Elisabeth Moss has been nominated for an Emmy seven times between 2009 and 2015, but she has yet to take home the win. This year, she has another shot, as she’s up yet again in the Outstanding Lead Actress in a Drama Series category, and this time, it’s for the hugely successful critical darling The Handmaid’s Tale, which she not only stars in but serves as Executive Producer.
“It’s something that is incredibly gratifying,” Moss told NYLON. “I don’t think that anyone quite understands that when you say what an honor it is to be nominated and how great that feels, that it’s really not lip service. Oh of course everyone says it’s an honor to be nominated, but it is—especially now in this landscape of television where there’s so much good content out there and so many amazing shows and so many amazing performances, especially from women. And so when you’re picked out of all these performances to be in this tiny little group—it’s amazing.”
At 35, Moss has become one of the most respected actresses of her time. Although she’s been working since the early ‘90s, it was her turn as attempted glass-ceiling-breaker Peggy Olson on Mad Men that started bringing in both attention and accolades, and her leading role in Jane Campion’s miniseries Top of the Lake solidified her stardom. As Sydney-based sex crimes detective Robin Griffin, Moss is a headstrong loner who prefers her relationships free of obligation, and whose past trauma consistently comes back to haunt her while also serving her in the way she’s able to solve cases. The success of the first series led to its second, Top of the Lake: China Girl, debuting on The Sundance Channel this Sunday.
On screen, Moss is formidable and serious—now, sitting with her iced coffee at the Beverly Hilton, she’s friendly and laughs openly and freely. Her China Girl co-star Gwendoline Christie raved about her friendliness, thoughtfulness, and her sense of humor.
“I loved every single day that I had working with Lizzy. I really, really did,” Christie said. “And I loved working with someone who is so committed to the work so that we could both try anything together, trust each other implicitly. I mean really though, I felt very held by Lizzy and very supported and very secure. And when you feel like you have support and security as an actor, then you’re able to do anything—you can be totally fearless. When things are real stable like that, I feel that’s when real creativity happens. You’re not afraid to try anything. That’s certainly the way this made me feel. I was so excited to be telling this story—this unconventional story that unfolds in a way we’re not used to seeing on television.”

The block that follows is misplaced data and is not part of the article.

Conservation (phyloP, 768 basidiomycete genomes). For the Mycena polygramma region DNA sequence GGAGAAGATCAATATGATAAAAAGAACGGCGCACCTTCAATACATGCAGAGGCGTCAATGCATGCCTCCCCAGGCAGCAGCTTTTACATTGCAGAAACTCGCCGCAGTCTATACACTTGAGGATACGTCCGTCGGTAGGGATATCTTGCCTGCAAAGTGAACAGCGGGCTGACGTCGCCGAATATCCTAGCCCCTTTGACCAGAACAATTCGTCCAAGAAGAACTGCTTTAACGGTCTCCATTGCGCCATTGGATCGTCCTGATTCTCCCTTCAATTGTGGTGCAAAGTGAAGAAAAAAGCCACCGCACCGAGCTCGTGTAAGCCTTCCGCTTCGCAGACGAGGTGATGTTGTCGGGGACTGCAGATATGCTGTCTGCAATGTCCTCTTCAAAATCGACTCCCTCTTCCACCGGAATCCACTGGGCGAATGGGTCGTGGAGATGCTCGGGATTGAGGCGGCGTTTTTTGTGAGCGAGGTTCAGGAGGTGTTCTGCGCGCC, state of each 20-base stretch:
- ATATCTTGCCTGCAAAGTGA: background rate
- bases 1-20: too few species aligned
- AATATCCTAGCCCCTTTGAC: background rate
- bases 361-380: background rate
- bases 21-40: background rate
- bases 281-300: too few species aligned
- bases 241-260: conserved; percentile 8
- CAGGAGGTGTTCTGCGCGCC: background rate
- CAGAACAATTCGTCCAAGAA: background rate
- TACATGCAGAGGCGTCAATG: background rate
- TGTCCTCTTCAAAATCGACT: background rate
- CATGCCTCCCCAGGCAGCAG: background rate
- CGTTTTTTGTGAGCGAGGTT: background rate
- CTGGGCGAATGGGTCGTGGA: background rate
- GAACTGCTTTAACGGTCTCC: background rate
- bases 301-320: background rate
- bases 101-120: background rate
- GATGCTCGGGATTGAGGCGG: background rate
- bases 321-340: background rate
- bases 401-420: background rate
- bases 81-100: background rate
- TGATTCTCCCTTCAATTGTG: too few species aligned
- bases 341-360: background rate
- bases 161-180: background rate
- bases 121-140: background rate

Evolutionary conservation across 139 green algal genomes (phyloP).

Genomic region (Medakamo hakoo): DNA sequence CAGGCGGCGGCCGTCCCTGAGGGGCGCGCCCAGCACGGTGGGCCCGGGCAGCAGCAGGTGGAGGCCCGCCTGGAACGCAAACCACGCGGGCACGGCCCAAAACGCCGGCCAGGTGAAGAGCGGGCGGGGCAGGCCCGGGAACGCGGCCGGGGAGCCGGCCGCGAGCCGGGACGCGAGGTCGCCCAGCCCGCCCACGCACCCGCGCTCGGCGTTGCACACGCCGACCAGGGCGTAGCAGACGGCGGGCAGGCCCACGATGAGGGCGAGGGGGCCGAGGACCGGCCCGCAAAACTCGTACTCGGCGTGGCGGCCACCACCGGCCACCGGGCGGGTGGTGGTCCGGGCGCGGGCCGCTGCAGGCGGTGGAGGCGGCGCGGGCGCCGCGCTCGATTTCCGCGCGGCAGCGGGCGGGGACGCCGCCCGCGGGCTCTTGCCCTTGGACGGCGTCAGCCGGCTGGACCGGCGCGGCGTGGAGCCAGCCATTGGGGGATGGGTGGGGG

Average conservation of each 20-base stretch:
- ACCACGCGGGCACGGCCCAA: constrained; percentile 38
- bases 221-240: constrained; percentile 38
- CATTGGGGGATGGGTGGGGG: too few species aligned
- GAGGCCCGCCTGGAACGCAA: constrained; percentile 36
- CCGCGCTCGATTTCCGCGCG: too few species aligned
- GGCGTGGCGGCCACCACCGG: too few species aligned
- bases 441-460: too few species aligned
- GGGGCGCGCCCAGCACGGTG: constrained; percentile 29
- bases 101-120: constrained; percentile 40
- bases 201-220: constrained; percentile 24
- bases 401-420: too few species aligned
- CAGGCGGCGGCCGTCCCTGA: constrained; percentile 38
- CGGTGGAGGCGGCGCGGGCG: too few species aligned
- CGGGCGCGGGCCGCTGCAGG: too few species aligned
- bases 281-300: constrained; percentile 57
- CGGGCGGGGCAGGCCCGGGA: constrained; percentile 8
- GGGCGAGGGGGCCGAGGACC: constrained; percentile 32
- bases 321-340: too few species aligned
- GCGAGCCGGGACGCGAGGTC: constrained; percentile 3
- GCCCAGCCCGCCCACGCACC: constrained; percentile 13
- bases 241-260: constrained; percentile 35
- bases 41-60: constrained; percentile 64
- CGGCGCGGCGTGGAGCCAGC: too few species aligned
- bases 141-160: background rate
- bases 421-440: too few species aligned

Christie’s Miranda is Robin’s new shadow, which Robin is outwardly unhappy about.
“She doesn’t want any friends—she certainly doesn’t want a partner,” Moss said of her character. “She doesn’t want any of this, and she doesn’t want Miranda, who is so open and so, like, free and just is doing all the wrong things and is being far too loud—she doesn’t want any of that. That’s the opposite of what she wants.”
But Moss loved having Christie—“a sparring partner”—around, and together, they work to solve the case of a young Asian girl whose body was found in a suitcase in the ocean. Working with the few leads they have, Robin and Miranda are able to slowly unravel the tragic story of a young woman whose life had an interesting connection to Robin’s biological daughter, whom she gave up for adoption at birth (played by Campion’s real life daughter Alice Englert). Robin’s past—some of which was central to the first Top of the Lake but not so distinctly that newcomers couldn’t watch China Girl and follow—is terrifying, but so is her present. This installment gives her even more difficult, violent scenarios to play, possibly even worse than The Handmaid’s Tale, though the latter is the one viewers have said was “too hard to watch.” Moss enjoys that sentiment—although she jokes “people seem to have not had too much of a problem.” (The show itself is up for an Emmy, too.)